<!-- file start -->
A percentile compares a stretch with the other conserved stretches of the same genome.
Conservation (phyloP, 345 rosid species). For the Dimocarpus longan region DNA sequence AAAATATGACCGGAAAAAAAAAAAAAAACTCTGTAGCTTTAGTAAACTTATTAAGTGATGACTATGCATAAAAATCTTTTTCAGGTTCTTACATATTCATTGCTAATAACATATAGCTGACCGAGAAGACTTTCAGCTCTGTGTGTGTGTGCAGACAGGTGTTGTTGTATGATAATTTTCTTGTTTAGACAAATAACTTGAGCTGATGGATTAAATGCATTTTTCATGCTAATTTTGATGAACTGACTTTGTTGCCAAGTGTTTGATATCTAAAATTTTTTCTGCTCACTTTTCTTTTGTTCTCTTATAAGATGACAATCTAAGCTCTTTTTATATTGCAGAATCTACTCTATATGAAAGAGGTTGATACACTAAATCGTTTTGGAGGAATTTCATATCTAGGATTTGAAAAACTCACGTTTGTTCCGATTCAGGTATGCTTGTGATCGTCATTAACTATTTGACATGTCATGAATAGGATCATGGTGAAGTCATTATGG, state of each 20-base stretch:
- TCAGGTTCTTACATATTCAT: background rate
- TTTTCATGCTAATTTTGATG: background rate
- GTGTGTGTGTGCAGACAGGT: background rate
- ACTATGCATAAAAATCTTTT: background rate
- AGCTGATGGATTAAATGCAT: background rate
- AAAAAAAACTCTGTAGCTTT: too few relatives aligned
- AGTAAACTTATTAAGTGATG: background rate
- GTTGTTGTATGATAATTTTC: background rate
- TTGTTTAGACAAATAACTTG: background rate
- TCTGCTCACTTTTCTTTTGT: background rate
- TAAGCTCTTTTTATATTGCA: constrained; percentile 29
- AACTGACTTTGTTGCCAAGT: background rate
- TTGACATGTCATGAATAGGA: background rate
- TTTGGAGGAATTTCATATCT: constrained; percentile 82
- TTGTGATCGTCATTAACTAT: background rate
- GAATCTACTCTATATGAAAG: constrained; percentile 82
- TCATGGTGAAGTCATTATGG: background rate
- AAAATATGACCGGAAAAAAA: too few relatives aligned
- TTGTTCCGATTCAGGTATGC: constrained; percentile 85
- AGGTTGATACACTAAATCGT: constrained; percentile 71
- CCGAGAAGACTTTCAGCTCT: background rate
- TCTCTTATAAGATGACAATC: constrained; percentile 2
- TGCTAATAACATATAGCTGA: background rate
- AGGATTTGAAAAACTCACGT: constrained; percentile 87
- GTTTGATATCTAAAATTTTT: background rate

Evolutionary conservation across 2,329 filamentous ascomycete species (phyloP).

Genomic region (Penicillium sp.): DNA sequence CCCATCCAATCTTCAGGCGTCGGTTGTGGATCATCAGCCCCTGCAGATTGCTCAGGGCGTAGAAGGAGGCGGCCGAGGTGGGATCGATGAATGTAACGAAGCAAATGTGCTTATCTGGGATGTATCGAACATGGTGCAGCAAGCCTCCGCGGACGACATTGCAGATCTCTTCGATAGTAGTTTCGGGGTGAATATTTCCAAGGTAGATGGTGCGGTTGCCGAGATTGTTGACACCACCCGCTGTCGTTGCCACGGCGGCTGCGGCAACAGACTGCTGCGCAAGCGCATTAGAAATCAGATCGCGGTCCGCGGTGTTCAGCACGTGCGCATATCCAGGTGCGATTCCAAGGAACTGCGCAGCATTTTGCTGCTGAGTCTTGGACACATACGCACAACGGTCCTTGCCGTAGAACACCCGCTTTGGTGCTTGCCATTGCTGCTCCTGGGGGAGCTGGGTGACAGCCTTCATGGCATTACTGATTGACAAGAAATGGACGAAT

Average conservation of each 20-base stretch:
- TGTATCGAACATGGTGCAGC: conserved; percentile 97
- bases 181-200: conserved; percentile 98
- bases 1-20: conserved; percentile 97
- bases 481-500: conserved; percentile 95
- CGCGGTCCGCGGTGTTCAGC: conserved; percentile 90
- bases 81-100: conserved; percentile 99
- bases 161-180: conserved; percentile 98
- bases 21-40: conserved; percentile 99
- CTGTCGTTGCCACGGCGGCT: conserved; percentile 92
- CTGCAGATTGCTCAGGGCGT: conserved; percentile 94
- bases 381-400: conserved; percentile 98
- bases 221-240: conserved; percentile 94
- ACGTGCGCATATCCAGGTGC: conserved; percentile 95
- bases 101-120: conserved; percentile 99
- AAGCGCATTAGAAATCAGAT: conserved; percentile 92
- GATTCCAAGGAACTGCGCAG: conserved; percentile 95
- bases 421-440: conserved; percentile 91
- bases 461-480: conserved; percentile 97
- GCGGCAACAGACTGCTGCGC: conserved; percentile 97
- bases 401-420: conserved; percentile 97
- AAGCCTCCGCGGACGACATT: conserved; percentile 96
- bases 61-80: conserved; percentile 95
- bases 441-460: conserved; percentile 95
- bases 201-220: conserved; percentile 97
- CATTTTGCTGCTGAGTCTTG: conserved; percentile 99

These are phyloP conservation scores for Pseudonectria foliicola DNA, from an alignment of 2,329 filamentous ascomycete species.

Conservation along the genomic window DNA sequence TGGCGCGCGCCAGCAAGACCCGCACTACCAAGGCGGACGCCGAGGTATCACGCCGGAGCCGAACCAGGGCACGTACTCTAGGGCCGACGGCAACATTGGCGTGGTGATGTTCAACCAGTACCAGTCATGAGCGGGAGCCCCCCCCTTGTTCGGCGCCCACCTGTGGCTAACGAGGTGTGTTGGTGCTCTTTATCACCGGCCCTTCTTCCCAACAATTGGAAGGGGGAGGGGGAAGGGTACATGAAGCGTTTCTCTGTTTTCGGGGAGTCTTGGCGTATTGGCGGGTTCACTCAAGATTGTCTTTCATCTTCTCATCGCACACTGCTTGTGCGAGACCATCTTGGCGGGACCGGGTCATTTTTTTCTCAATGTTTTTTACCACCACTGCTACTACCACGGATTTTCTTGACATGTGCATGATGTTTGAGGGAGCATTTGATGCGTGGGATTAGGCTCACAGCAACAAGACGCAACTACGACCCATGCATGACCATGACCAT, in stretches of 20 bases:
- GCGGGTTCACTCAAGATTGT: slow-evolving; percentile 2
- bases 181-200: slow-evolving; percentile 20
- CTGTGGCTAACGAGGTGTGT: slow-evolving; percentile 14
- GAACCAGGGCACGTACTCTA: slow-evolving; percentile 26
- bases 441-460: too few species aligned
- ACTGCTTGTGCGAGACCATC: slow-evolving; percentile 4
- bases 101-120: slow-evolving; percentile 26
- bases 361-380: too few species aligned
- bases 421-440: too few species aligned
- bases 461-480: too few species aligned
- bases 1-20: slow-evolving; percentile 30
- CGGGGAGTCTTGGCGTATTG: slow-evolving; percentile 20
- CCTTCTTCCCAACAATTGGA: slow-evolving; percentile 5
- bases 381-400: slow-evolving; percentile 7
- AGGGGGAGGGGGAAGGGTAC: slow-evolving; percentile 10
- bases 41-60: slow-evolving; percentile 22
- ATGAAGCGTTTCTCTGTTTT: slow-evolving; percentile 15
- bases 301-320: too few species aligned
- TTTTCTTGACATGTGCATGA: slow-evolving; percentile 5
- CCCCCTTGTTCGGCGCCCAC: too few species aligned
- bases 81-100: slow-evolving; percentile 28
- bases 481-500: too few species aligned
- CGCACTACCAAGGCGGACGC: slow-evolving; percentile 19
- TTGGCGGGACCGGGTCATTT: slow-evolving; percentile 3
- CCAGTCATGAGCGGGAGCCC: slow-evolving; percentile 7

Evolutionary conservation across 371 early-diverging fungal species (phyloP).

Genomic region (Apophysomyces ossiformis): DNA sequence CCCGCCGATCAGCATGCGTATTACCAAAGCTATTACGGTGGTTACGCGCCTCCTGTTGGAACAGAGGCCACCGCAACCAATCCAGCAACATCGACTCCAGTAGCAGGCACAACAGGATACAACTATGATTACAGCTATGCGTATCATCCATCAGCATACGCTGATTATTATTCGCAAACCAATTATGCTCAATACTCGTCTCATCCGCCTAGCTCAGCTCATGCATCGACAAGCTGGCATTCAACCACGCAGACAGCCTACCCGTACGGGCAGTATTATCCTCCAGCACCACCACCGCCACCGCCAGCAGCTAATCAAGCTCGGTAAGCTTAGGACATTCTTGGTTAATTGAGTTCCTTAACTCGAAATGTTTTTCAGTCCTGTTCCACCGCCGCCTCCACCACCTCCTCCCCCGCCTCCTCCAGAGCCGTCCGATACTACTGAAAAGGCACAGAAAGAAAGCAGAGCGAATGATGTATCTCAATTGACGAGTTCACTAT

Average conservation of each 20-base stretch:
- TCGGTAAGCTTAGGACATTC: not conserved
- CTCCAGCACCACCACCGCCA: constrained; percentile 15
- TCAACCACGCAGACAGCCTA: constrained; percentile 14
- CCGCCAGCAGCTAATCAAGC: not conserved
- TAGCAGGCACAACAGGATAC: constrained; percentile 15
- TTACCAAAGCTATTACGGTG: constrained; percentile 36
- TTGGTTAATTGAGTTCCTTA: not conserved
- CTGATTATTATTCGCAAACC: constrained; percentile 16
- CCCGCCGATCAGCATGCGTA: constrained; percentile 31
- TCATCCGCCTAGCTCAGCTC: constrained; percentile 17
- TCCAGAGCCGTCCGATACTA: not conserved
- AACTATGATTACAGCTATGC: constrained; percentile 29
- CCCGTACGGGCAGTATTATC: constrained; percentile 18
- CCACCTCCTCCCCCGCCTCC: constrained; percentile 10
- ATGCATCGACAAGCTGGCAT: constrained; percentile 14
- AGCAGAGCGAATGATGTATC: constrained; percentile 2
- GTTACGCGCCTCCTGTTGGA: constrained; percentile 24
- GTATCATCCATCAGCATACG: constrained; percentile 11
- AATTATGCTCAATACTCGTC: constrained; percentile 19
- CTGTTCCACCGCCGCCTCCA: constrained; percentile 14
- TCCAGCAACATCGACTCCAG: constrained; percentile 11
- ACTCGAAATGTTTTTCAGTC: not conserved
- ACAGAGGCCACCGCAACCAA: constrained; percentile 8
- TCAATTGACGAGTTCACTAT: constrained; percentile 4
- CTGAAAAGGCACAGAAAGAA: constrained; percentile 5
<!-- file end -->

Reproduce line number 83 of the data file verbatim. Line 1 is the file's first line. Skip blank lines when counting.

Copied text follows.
Evolutionary conservation across 371 early-diverging fungal species (phyloP).